MoneyLion CEO: SPAC Route Offers FinTechs ‘Degrees Of Freedom’

MoneyLion CEO: SPACs Offer FinTechs ‘Freedom’

Special purpose acquisition companies (SPACs) are all the rage on Wall Street. And analysts seem to be split as to whether it’s all froth or an innovative financing vehicle. For the FinTechs that are choosing to go the SPAC route, the latter mindset prevails.

To that end, last month, mobile banking and financial services FinTech MoneyLion said it reached an agreement with Fusion Acquisition Corp., a SPAC, that would take MoneyLion public at an enterprise value of about $2.4 billion when the deal closes in the first half of this year.

In an interview with PYMNTS, MoneyLion CEO and Co-founder Dee Choubey said the SPAC route gives the FinTech “more degrees of freedom” in pursuing its long-term goals of growth and innovation. As he told PYMNTS, “the SPAC was a perfect choice for us — for the evolution of MoneyLion and the journey that we have been on.”

Drilling down into the business, he said MoneyLion has always existed as a “technology-first, and a data science-first” company. The typical MoneyLion consumer, he said “oscillated between times of [financial] excess and financial need sometimes within even a month, but oftentimes within a year.”

With that insight, he said, the company has taken what he termed a “contrarian approach” to build an online platform that starts with a digital bank and spreads to a robo adviser, extending credit to advisers in times of need. The platform also is able to provide guidance, recommendations, automated investing and advice to consumers as to “what to do with that next dollar that comes in.”

The pandemic, no surprise, has given MoneyLion what Choubey said is a “step function increase in our financial performance” with 200 percent growth in year-on-year net revenue. Against that backdrop, in the process of tapping capital to help capture growth opportunities, the firm could have stayed in the private markets for additional funding rounds.

But the SPAC route, he said, allows MoneyLion to put a significant amount of cash on the balance sheet to accelerate its corporate efforts and increase brand awareness. The “quantum of capital” that can be raised in one transaction versus over several transactions means “your degrees of freedom increase. There are other benefits to being public other than just the capital. Those benefits come from a talent acquisition perspective, from a visibility perspective, from a partnership perspective.”

High Profile, High Growth, High Profits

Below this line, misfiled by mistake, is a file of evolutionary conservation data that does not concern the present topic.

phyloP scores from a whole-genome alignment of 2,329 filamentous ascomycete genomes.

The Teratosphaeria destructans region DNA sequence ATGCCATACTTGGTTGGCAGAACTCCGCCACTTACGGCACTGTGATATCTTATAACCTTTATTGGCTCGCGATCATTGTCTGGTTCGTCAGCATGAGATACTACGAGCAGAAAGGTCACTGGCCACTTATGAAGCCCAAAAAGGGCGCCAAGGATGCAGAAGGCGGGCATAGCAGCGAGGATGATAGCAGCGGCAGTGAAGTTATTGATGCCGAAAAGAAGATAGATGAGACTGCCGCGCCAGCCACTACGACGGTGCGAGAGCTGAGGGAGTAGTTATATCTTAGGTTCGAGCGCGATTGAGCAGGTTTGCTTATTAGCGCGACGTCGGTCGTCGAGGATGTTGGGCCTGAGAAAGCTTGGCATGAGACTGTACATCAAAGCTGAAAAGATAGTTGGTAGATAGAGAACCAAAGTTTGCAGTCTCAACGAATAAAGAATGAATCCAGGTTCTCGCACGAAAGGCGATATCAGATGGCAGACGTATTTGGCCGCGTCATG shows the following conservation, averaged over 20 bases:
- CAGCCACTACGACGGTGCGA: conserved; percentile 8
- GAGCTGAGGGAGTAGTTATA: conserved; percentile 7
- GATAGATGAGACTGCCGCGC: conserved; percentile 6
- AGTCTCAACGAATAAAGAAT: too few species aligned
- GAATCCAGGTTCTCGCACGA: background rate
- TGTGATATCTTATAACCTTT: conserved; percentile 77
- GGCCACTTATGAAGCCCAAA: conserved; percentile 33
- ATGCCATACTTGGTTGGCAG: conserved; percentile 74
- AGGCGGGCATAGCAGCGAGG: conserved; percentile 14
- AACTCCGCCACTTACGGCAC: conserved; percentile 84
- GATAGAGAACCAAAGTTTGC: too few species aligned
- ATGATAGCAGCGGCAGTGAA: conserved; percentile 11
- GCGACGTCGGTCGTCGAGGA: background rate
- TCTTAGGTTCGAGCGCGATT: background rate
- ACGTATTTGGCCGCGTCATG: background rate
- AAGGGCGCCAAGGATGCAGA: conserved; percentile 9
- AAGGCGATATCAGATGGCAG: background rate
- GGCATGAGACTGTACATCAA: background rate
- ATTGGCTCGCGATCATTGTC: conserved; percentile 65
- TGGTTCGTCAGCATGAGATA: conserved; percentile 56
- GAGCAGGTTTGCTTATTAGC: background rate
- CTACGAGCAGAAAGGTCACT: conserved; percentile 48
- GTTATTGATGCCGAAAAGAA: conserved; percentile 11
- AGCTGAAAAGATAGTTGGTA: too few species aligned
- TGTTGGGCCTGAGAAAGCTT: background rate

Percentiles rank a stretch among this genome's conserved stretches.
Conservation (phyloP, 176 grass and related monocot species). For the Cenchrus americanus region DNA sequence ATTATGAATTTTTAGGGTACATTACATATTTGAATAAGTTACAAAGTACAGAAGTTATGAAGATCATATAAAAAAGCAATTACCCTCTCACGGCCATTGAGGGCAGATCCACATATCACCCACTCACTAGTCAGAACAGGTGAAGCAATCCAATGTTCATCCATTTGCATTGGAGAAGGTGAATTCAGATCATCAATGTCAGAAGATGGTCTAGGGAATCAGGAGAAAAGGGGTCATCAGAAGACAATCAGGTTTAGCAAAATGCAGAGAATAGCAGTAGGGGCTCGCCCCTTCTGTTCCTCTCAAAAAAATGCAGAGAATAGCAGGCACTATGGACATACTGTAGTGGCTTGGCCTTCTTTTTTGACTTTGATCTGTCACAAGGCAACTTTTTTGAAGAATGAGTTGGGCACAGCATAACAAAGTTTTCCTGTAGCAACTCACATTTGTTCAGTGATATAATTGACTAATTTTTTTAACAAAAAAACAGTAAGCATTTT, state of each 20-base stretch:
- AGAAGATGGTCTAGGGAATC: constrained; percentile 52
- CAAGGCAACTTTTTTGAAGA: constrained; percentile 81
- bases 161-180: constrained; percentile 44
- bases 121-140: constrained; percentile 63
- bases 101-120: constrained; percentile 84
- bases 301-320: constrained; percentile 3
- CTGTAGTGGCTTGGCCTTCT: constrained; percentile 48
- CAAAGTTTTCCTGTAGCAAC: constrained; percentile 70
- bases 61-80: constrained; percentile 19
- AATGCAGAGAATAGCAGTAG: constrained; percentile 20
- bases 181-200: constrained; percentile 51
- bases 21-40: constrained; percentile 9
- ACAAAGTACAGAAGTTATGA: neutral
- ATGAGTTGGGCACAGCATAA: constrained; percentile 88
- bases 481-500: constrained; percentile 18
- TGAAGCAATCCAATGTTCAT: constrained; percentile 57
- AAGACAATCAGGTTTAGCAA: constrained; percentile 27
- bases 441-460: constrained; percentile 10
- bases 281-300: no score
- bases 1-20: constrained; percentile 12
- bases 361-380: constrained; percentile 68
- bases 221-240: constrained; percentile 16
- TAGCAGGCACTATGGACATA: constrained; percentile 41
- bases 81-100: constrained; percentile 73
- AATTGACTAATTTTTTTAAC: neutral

There are challenges with attracting a SPAC, he said. The targeted firm’s discipline needs to be there, the margin profile and growth rates need to be there. Investors want access to high-growth, high-profit margin businesses.

“If we think about what’s happening now with FinTechs, they’re the best ones that have those profiles — the high growth rate, the profit margins, and they are fulfilling the broader macro need for access to those types of companies in the public markets,” he said.

MoneyLion, he said, has been able to prove that its technology has been driving customer acquisition efficiency and that users are taking advantage of a broad range of services and financial products on offer. That’s been driving contribution profit margins over the past 12 months of more than 60 percent, and projections over the next several years have that margin growing into a 70 percent range and beyond.

With the assertion that there are 100 million Americans that are less than happily banked, he said, “we’re well-positioned to be the go-to partner of choice for middle-income American households.”

The Tracker 

The latest edition of PYMNTS’ SPAC and IPO Tracker shows commerce-related initial public offering (IPO) plans into the first week of March picking up steam.

The first two months of the year have shown that payments and banking-related announcements dominated. FinTechs focused on shopping have also been in the headlines, as seen in the chart below.

Among the listings announced in the past few weeks coming into March, and the listings that debuted are Coupang, Hippo and Cipher Mining.

South Korea’s Coupang is looking at raising $3.6 billion in investment funds by going public in the U.S. Per the firm’s IPO filing, Coupang, which has been billed as the nation’s Amazon, saw its latest quarterly revenues jump by a multiple of four times.

Elsewhere, InsurTech Hippo, focused on home insurance, plans to go public by merging with SPAC Reinvent Technology Partners Z.

And Cipher Mining, a newly-formed bitcoin mining company, is filing to go public via a merger with Good Works Acquisition Corp., another SPAC.